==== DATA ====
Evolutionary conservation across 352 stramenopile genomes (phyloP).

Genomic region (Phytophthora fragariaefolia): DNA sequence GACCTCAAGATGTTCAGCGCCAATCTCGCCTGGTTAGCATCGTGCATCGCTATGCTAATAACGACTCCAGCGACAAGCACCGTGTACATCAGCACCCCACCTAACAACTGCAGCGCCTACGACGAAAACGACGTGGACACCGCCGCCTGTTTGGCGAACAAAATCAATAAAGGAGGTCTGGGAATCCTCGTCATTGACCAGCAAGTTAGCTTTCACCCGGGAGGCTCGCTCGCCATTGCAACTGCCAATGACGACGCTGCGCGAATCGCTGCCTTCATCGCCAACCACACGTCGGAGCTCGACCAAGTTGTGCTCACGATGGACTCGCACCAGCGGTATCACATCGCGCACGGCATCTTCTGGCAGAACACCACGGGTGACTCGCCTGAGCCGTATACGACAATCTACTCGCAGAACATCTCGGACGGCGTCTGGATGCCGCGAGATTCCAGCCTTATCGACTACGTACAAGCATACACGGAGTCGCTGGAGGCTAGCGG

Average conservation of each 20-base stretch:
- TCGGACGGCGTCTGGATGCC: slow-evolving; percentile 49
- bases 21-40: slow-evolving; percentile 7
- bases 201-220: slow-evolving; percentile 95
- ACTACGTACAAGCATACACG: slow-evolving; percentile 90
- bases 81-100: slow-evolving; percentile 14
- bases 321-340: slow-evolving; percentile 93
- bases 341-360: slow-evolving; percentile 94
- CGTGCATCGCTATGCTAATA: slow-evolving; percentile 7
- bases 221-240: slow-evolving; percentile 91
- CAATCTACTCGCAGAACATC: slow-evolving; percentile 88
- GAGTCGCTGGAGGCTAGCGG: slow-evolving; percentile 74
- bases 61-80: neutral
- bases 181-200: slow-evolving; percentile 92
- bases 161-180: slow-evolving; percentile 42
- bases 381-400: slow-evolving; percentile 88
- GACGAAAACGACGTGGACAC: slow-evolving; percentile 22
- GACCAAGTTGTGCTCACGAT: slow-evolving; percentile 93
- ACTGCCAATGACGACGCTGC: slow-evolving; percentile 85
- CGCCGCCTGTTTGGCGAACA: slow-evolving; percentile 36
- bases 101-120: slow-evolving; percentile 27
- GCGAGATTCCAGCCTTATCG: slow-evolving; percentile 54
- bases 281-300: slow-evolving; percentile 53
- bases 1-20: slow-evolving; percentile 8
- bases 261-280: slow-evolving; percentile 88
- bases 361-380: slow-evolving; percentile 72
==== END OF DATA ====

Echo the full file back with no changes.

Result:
Evolutionary conservation across 352 stramenopile genomes (phyloP).

Genomic region (Phytophthora fragariaefolia): DNA sequence GACCTCAAGATGTTCAGCGCCAATCTCGCCTGGTTAGCATCGTGCATCGCTATGCTAATAACGACTCCAGCGACAAGCACCGTGTACATCAGCACCCCACCTAACAACTGCAGCGCCTACGACGAAAACGACGTGGACACCGCCGCCTGTTTGGCGAACAAAATCAATAAAGGAGGTCTGGGAATCCTCGTCATTGACCAGCAAGTTAGCTTTCACCCGGGAGGCTCGCTCGCCATTGCAACTGCCAATGACGACGCTGCGCGAATCGCTGCCTTCATCGCCAACCACACGTCGGAGCTCGACCAAGTTGTGCTCACGATGGACTCGCACCAGCGGTATCACATCGCGCACGGCATCTTCTGGCAGAACACCACGGGTGACTCGCCTGAGCCGTATACGACAATCTACTCGCAGAACATCTCGGACGGCGTCTGGATGCCGCGAGATTCCAGCCTTATCGACTACGTACAAGCATACACGGAGTCGCTGGAGGCTAGCGG

Average conservation of each 20-base stretch:
- TCGGACGGCGTCTGGATGCC: slow-evolving; percentile 49
- bases 21-40: slow-evolving; percentile 7
- bases 201-220: slow-evolving; percentile 95
- ACTACGTACAAGCATACACG: slow-evolving; percentile 90
- bases 81-100: slow-evolving; percentile 14
- bases 321-340: slow-evolving; percentile 93
- bases 341-360: slow-evolving; percentile 94
- CGTGCATCGCTATGCTAATA: slow-evolving; percentile 7
- bases 221-240: slow-evolving; percentile 91
- CAATCTACTCGCAGAACATC: slow-evolving; percentile 88
- GAGTCGCTGGAGGCTAGCGG: slow-evolving; percentile 74
- bases 61-80: neutral
- bases 181-200: slow-evolving; percentile 92
- bases 161-180: slow-evolving; percentile 42
- bases 381-400: slow-evolving; percentile 88
- GACGAAAACGACGTGGACAC: slow-evolving; percentile 22
- GACCAAGTTGTGCTCACGAT: slow-evolving; percentile 93
- ACTGCCAATGACGACGCTGC: slow-evolving; percentile 85
- CGCCGCCTGTTTGGCGAACA: slow-evolving; percentile 36
- bases 101-120: slow-evolving; percentile 27
- GCGAGATTCCAGCCTTATCG: slow-evolving; percentile 54
- bases 281-300: slow-evolving; percentile 53
- bases 1-20: slow-evolving; percentile 8
- bases 261-280: slow-evolving; percentile 88
- bases 361-380: slow-evolving; percentile 72